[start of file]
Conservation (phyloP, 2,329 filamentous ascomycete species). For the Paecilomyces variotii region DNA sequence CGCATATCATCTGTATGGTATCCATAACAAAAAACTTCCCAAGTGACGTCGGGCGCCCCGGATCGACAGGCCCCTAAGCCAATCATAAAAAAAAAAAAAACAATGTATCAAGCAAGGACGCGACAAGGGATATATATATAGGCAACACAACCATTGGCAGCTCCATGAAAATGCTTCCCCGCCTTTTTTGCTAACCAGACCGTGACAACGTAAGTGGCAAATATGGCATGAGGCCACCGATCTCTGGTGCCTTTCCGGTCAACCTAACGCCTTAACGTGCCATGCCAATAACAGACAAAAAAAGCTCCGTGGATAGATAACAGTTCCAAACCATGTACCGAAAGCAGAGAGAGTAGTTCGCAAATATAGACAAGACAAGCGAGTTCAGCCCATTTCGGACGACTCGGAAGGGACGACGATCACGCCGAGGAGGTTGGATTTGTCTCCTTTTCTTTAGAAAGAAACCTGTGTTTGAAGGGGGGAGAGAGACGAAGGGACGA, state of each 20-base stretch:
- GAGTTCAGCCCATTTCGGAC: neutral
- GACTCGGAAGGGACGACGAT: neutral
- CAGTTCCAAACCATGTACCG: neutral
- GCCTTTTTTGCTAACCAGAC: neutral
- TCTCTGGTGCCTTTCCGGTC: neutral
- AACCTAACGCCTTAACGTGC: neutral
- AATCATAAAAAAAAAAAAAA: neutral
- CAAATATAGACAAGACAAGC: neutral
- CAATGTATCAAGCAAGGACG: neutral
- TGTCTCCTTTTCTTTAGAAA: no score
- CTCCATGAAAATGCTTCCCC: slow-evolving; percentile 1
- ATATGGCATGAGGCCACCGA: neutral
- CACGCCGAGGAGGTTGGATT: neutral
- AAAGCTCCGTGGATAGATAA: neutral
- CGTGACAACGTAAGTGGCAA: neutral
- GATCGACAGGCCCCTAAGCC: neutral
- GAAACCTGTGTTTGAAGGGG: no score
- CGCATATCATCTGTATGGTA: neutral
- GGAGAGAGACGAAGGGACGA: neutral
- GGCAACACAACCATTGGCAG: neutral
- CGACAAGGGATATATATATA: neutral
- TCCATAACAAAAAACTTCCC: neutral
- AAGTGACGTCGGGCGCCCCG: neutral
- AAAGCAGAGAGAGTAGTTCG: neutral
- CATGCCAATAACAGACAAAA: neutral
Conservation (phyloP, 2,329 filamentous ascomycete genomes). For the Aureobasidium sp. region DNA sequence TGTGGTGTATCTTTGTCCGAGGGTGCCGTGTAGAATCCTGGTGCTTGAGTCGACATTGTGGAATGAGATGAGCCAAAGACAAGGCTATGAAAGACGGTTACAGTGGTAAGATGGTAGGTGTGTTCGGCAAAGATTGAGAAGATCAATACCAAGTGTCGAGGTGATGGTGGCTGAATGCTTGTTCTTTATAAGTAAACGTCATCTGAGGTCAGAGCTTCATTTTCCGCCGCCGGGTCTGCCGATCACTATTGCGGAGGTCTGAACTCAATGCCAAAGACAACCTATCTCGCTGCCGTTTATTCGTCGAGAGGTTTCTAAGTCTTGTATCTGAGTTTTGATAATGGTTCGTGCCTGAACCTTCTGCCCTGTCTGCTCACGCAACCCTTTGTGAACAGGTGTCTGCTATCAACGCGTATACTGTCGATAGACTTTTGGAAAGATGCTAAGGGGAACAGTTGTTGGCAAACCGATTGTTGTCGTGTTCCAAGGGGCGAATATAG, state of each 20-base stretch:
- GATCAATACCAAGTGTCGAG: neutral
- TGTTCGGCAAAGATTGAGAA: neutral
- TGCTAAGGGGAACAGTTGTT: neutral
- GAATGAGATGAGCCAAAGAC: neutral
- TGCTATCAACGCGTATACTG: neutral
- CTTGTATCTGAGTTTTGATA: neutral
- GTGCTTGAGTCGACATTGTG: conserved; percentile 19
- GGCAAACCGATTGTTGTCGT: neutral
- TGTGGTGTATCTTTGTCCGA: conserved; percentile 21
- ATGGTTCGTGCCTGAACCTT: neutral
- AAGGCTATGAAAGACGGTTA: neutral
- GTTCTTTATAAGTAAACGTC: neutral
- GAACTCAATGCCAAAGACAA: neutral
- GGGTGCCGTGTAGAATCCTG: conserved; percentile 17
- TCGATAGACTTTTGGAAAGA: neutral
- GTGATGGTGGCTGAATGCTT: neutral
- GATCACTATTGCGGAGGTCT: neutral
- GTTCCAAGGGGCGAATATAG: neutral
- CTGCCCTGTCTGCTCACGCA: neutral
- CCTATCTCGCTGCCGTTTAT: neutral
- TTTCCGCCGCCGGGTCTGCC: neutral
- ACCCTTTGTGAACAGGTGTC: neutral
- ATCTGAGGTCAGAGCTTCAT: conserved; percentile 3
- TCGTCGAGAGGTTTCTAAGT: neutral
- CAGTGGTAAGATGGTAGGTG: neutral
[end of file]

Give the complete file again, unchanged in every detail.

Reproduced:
Conservation (phyloP, 2,329 filamentous ascomycete species). For the Paecilomyces variotii region DNA sequence CGCATATCATCTGTATGGTATCCATAACAAAAAACTTCCCAAGTGACGTCGGGCGCCCCGGATCGACAGGCCCCTAAGCCAATCATAAAAAAAAAAAAAACAATGTATCAAGCAAGGACGCGACAAGGGATATATATATAGGCAACACAACCATTGGCAGCTCCATGAAAATGCTTCCCCGCCTTTTTTGCTAACCAGACCGTGACAACGTAAGTGGCAAATATGGCATGAGGCCACCGATCTCTGGTGCCTTTCCGGTCAACCTAACGCCTTAACGTGCCATGCCAATAACAGACAAAAAAAGCTCCGTGGATAGATAACAGTTCCAAACCATGTACCGAAAGCAGAGAGAGTAGTTCGCAAATATAGACAAGACAAGCGAGTTCAGCCCATTTCGGACGACTCGGAAGGGACGACGATCACGCCGAGGAGGTTGGATTTGTCTCCTTTTCTTTAGAAAGAAACCTGTGTTTGAAGGGGGGAGAGAGACGAAGGGACGA, state of each 20-base stretch:
- GAGTTCAGCCCATTTCGGAC: neutral
- GACTCGGAAGGGACGACGAT: neutral
- CAGTTCCAAACCATGTACCG: neutral
- GCCTTTTTTGCTAACCAGAC: neutral
- TCTCTGGTGCCTTTCCGGTC: neutral
- AACCTAACGCCTTAACGTGC: neutral
- AATCATAAAAAAAAAAAAAA: neutral
- CAAATATAGACAAGACAAGC: neutral
- CAATGTATCAAGCAAGGACG: neutral
- TGTCTCCTTTTCTTTAGAAA: no score
- CTCCATGAAAATGCTTCCCC: slow-evolving; percentile 1
- ATATGGCATGAGGCCACCGA: neutral
- CACGCCGAGGAGGTTGGATT: neutral
- AAAGCTCCGTGGATAGATAA: neutral
- CGTGACAACGTAAGTGGCAA: neutral
- GATCGACAGGCCCCTAAGCC: neutral
- GAAACCTGTGTTTGAAGGGG: no score
- CGCATATCATCTGTATGGTA: neutral
- GGAGAGAGACGAAGGGACGA: neutral
- GGCAACACAACCATTGGCAG: neutral
- CGACAAGGGATATATATATA: neutral
- TCCATAACAAAAAACTTCCC: neutral
- AAGTGACGTCGGGCGCCCCG: neutral
- AAAGCAGAGAGAGTAGTTCG: neutral
- CATGCCAATAACAGACAAAA: neutral
Conservation (phyloP, 2,329 filamentous ascomycete genomes). For the Aureobasidium sp. region DNA sequence TGTGGTGTATCTTTGTCCGAGGGTGCCGTGTAGAATCCTGGTGCTTGAGTCGACATTGTGGAATGAGATGAGCCAAAGACAAGGCTATGAAAGACGGTTACAGTGGTAAGATGGTAGGTGTGTTCGGCAAAGATTGAGAAGATCAATACCAAGTGTCGAGGTGATGGTGGCTGAATGCTTGTTCTTTATAAGTAAACGTCATCTGAGGTCAGAGCTTCATTTTCCGCCGCCGGGTCTGCCGATCACTATTGCGGAGGTCTGAACTCAATGCCAAAGACAACCTATCTCGCTGCCGTTTATTCGTCGAGAGGTTTCTAAGTCTTGTATCTGAGTTTTGATAATGGTTCGTGCCTGAACCTTCTGCCCTGTCTGCTCACGCAACCCTTTGTGAACAGGTGTCTGCTATCAACGCGTATACTGTCGATAGACTTTTGGAAAGATGCTAAGGGGAACAGTTGTTGGCAAACCGATTGTTGTCGTGTTCCAAGGGGCGAATATAG, state of each 20-base stretch:
- GATCAATACCAAGTGTCGAG: neutral
- TGTTCGGCAAAGATTGAGAA: neutral
- TGCTAAGGGGAACAGTTGTT: neutral
- GAATGAGATGAGCCAAAGAC: neutral
- TGCTATCAACGCGTATACTG: neutral
- CTTGTATCTGAGTTTTGATA: neutral
- GTGCTTGAGTCGACATTGTG: conserved; percentile 19
- GGCAAACCGATTGTTGTCGT: neutral
- TGTGGTGTATCTTTGTCCGA: conserved; percentile 21
- ATGGTTCGTGCCTGAACCTT: neutral
- AAGGCTATGAAAGACGGTTA: neutral
- GTTCTTTATAAGTAAACGTC: neutral
- GAACTCAATGCCAAAGACAA: neutral
- GGGTGCCGTGTAGAATCCTG: conserved; percentile 17
- TCGATAGACTTTTGGAAAGA: neutral
- GTGATGGTGGCTGAATGCTT: neutral
- GATCACTATTGCGGAGGTCT: neutral
- GTTCCAAGGGGCGAATATAG: neutral
- CTGCCCTGTCTGCTCACGCA: neutral
- CCTATCTCGCTGCCGTTTAT: neutral
- TTTCCGCCGCCGGGTCTGCC: neutral
- ACCCTTTGTGAACAGGTGTC: neutral
- ATCTGAGGTCAGAGCTTCAT: conserved; percentile 3
- TCGTCGAGAGGTTTCTAAGT: neutral
- CAGTGGTAAGATGGTAGGTG: neutral